Gordon has absolutely knocked the cover off the ball to begin the season at Double-A, and it’s honestly surprising he has not been promoted to Triple-A at this point. Though he’s only 68 plate appearances into this season, he was rock solid last year in a full year of Double-A work and has little left to prove there. If he continues on this torrid pace, it will be tough to keep him down in the minors at all, let alone Chattanooga. He could already be the best option the Minnesota Twins have for shortstop with Jorge Polanco out and Eduardo Escobar struggling. His lack of elite power or speed limits his fantasy upside, but he would offer fantasy owners a high floor and consistent production if given the chance in the majors.

18. Luis Urias (2B/SS, SD, AAA)
Stats: 78 PA, .269/.372/.373, 2 HR, 0 SB, 12.8% BB%, 19.2% K%
ETA: Early August
The .269 batting average Urias is currently sporting would be the lowest mark recorded in the career of Urias at any level, and it’s not particularly close. However, he has made up for it by maintaining a high walk rate while clubbing two home runs, just one shy of last season’s total. Urias’ hit tool is considered one of the best in the minors and it should help carry him to the majors at some point this season. He will need a couple infielders to be cleared out first, but he should have what it takes to hit at the big-league level even as just a 20-year-old.

19. Mike Soroka (SP, ATL, AAA)
Stats: 22.2 IP, 1.99 ERA, 1.93 FIP, 27.6% K%, 5.8% BB%, 0.0% HR/FB
ETA: Early May
Soroka has dominated Triple-A in his first taste of the league and his last outing was just his latest outstanding showing. The 20-year-old right-hander delivered seven shutout innings with three hits, three walks and four strikeouts. Though the start did not see a lot of strikeouts, Soroka has been able to miss more bats in general this season, something he has not done in the past. Even with his solid repertoire of pitches, Soroka is not expected to be a prolific strikeout artist in the majors. Instead, he will rely on control to pitch to contact and avoid big hits. If he continues to operate in such a way at Triple-A, it will get tough for Atlanta to keep the exceptional talent in the minors for long.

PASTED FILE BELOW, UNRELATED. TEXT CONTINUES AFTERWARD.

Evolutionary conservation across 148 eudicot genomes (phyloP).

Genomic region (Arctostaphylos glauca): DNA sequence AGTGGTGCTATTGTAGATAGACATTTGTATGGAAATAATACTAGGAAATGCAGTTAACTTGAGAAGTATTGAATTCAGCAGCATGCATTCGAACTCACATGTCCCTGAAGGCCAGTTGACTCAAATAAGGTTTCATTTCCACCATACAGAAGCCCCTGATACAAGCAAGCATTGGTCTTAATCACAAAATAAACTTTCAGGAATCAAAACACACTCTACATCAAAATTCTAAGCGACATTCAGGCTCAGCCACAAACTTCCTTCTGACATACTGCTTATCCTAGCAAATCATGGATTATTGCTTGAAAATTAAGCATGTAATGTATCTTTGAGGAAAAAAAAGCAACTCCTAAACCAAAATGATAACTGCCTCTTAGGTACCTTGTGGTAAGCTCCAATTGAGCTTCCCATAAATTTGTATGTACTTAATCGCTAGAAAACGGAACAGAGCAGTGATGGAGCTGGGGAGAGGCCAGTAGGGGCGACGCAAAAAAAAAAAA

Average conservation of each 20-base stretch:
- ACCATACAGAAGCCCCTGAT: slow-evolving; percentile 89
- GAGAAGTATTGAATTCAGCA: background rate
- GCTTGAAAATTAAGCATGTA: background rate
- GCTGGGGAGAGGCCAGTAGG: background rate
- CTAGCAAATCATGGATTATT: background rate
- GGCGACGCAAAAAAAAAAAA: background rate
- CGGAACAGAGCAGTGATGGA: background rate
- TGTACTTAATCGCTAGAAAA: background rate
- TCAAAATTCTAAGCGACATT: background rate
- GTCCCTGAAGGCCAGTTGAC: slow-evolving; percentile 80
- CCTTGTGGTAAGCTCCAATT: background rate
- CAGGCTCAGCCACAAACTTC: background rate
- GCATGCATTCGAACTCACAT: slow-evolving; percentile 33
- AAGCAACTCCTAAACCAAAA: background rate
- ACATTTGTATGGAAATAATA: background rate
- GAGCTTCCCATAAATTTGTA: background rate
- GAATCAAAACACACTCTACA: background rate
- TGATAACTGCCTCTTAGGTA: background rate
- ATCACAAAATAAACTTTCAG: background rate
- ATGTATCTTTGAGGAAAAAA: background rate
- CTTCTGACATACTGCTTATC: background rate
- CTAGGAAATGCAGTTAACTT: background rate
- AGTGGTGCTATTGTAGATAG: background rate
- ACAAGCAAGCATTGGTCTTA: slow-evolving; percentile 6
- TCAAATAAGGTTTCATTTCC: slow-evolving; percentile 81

*Editor's Note: Comments from Braves GM Alex Anthopolous that Soroka is "very, very close" have moved his expected ETA to Early May

20. Jake Bauers (OF, TB, AAA)
Stats: 60 PA, .231/.333/.385, 1 HR, 4 SB, 11.7% BB%, 21.7% K%
ETA: Early August
The rebuilding Tampa Bay Rays have little to gain by starting Carlos Gomez in right field and plenty by testing Bauers in the outfield. Throw in the injury to Kevin Kiermaier and it really makes sense to have Bauers in the big leagues. However, Bauers needs to start hitting at Triple-A to prove he is worthy of the promotion first. He has above-average pop and a little bit of speed to go along with a consistent bat, but he has just been unable to get things going so far in Durham. He should see Tampa Bay’s outfield at some point this season. Right now, it’s just up to him to prove he should be there.

21. Anthony Alford (OF, TOR, AAA)
Stats: 37 PA, .188/.297/.219, 0 HR, 0 SB, 8.1% BB%, 37.8% K%
ETA: Mid-August

22. Francisco Mejia (C/3B/OF, CLE, AAA)
Stats: 68 PA, .215/.250/.354, 2 HR, 0 SB, 4.4% BB%, 22.1% K%
ETA: Early August

23. Christian Arroyo (2B/3B/SS, TB, AAA)
Stats: 27 PA, .200/.259/.240, 0 HR, 0 SB, 7.4% BB%, 18.5% K%
ETA: Early June

24. Mauricio Dubon (2B/SS, MIL, AAA)
Stats: 68 PA, .308/.313/.508, 2 HR, 3 SB, 1.5% BB%, 14.7% K%
ETA: Early July

25. Eloy Jimenez (OF, CWS, AA)
Stats: 19 PA, .176/.263/.529, 2 HR, 0 SB, 10.5% BB%, 5.3% K%
ETA: Mid-August

26. Steven Duggar (OF, SF, AAA)
Stats: 69 PA, .283/.377/.367, 0 HR, 3 SB, 13.0% BB%, 27.5% K%
ETA: Late May

27. Kolby Allard (SP, ATL, AAA)
Stats: 14.2 IP, 3.68 ERA, 3.73 FIP, 21.3% K%, 9.8% BB%, 6.3% HR/FB
ETA: Early August

28. Jorge Mateo (SS/OF, OAK, AAA)
Stats: 71 PA, .182/.225/.212, 0 HR, 4 SB, 5.6% BB%, 31.0% K%
ETA: Early August

29. Magneuris Sierra (OF, MIA, AAA)
Stats: 67 PA, .203/.227/.234, 0 HR, 3 SB, 3.0% BB%, 29.9% K%
ETA: Early August

30. Zack Granite (OF, MIN, AAA)
Stats: 40 PA, .161/.333/.161, 0 HR, 1 SB, 20.0% BB%, 7.5% K%
ETA: Early July

 

MLB Rookie Rankings

1. Shohei Ohtani (OF/SP, LAA)

2. Scott Kingery (2B/3B/SS/OF, PHI)

3. Gleyber Torres (2B/3B/SS, NYY)

4. Miguel Andujar (3B, NYY)

5. Lewis Brinson (OF, MIA)

6. Colin Moran (1B/3B, PIT)

7. Walker Buehler (SP, LAD)

8. Jesse Winker (OF, CIN)

9. Brian Anderson (3B, MIA)

10. Christian Villanueva (3B, SD)

11. Joey Lucchesi (SP, SD)

12. Jorge Alfaro (C, PHI)

13. Ryan McMahon (1B/3B, COL)

14. J.P. Crawford (SS, PHI)

15. Tyler Mahle (SP, CIN)

16. Chance Sisco (C, BAL)

17. Harrison Bader (OF, STL)

18. Tyler O’Neill (OF, STL)

19. Ronald Guzman (1B, TEX)

20. Yonny Chirinos (SP, TB)

 

More 2018 MLB Prospects Analysis